What types of companies are on the "Don't Test" list?
The list only includes companies that make cosmetics, personal-care products, or household-cleaning products. PETA's Caring Consumer Project was founded to help consumers choose products that don't contribute to animal suffering. No law requires that these types of products be tested on animals. The list does notinclude companies that only manufacture products that are required by law to be tested on animals (e.g., pharmaceuticals, certain chemicals, etc.). While PETA opposes all tests on animals, consumer dollars are very powerful when regulations don't require animal tests. Nonetheless, it is important to let companies that are required to test on animals know that it is their responsibility to convincethe regulatory agencies that there are better ways. All companies that are included on PETA's cruelty-free list have signed PETA's statement of assurance or provided a statement verifying that neither they nor their ingredient suppliers conduct or commission any animal tests on ingredients, formulations, or finished products.
How does a company get on the list and license PETA's cruelty-freebunny logo?
Company representatives interested in having their company's name added to our cruelty-free list(s) must complete a short questionnaire and sign a statement of assurance verifying that they do not conduct or commission any animal tests on ingredients, formulations, or finished products and that they pledge not to do so in the future. Upon receipt of these completed documents, PETA willadd qualifying companies to our pocket-sized Cruelty-Free Shopping Guide and our online searchable database of cruelty-free companies. Once certified as cruelty-free, companies will have the opportunity to license our cruelty-free bunny logo. We continually hear from consumers who want to be able to identify cruelty-free products at a glance while shopping, and the use of our logo is the perfectway to reach them. For a one-time licensing fee of just $100, our logo can be used on companies' products, literature, in-store displays, and websites. To meet individual design needs, the logo may be used in any color combination or in black and white. For companies that sell an entirely vegan product line, a version that reads, "Cruelty-Free and Vegan," is also available. For more information orto request the necessary paperwork, please e-mail CaringConsumer@peta.org.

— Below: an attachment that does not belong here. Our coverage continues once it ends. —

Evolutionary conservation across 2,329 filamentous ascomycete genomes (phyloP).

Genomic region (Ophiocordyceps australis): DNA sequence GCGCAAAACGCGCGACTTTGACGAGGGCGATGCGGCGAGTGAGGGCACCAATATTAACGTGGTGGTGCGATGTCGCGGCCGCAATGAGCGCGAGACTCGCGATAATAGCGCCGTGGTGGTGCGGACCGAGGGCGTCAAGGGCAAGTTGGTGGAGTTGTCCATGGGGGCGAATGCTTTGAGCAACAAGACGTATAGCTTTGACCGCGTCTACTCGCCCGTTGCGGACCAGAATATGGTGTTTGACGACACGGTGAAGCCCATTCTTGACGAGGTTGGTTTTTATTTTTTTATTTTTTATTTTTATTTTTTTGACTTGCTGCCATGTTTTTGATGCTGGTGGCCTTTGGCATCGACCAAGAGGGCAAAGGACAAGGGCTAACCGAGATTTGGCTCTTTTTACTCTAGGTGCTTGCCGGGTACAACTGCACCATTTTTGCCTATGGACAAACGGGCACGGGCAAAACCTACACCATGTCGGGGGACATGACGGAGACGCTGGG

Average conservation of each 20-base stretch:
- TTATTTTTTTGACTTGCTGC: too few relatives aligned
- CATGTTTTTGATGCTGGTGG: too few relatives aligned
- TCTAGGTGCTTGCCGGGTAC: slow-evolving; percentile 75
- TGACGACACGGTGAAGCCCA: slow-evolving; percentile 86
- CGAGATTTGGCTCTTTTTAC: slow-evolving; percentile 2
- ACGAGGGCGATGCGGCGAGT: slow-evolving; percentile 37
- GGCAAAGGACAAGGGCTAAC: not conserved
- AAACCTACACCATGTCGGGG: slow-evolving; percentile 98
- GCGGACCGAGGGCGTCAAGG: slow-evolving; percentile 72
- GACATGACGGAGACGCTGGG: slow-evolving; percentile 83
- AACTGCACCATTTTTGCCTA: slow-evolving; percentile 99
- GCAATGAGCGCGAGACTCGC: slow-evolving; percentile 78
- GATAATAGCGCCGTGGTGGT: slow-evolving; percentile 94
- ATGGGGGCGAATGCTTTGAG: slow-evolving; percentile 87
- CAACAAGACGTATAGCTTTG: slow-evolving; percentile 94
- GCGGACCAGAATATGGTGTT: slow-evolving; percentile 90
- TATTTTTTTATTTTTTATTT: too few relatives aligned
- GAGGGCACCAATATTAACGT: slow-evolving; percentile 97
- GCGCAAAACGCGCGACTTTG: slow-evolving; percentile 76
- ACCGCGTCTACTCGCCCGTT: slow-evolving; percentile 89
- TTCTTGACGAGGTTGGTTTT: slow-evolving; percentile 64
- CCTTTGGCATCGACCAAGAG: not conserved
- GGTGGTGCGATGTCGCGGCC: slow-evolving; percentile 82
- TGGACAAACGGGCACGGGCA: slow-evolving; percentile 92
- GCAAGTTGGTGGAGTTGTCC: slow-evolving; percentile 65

How do I know that these companies really don't test on animals?
To a certain extent, the statement of assurance is a matter of trust. However, companies are putting their integrity on the line when they respond to consumers. A company that has publicly announced an end to its animal tests and states in writing that itdoesn't test on animals would face a public relations disaster (and potential consumer fraud lawsuits) if it were caught testing on animals. Companies are well aware that consumers are serious about the issue of animal testing, and they know that it would ruin the public's confidence in their products if consumers discovered that companies were being dishonest about their animal testing policies.What about a product whose label says, "No Animal Testing," but whose manufacturing company is not on PETA's "Don't Test" list?
Labels can be deceiving, so be careful. No specific laws exist regarding cruelty-free labeling of products, so companies can take liberties. While it is unlikely that a company would put blatantly false information about its animal testing practices on its products,the statements that it does make might not be fully informative and might indeed mislead consumers. Please refer to PETA's cruelty-free lists for companies that have met our stringent "no animal testing" standards. Many companies that do test on animals have some cruelty-free products, but we must boycott all the products of such companies in order to pressure them into stopping all animal tests....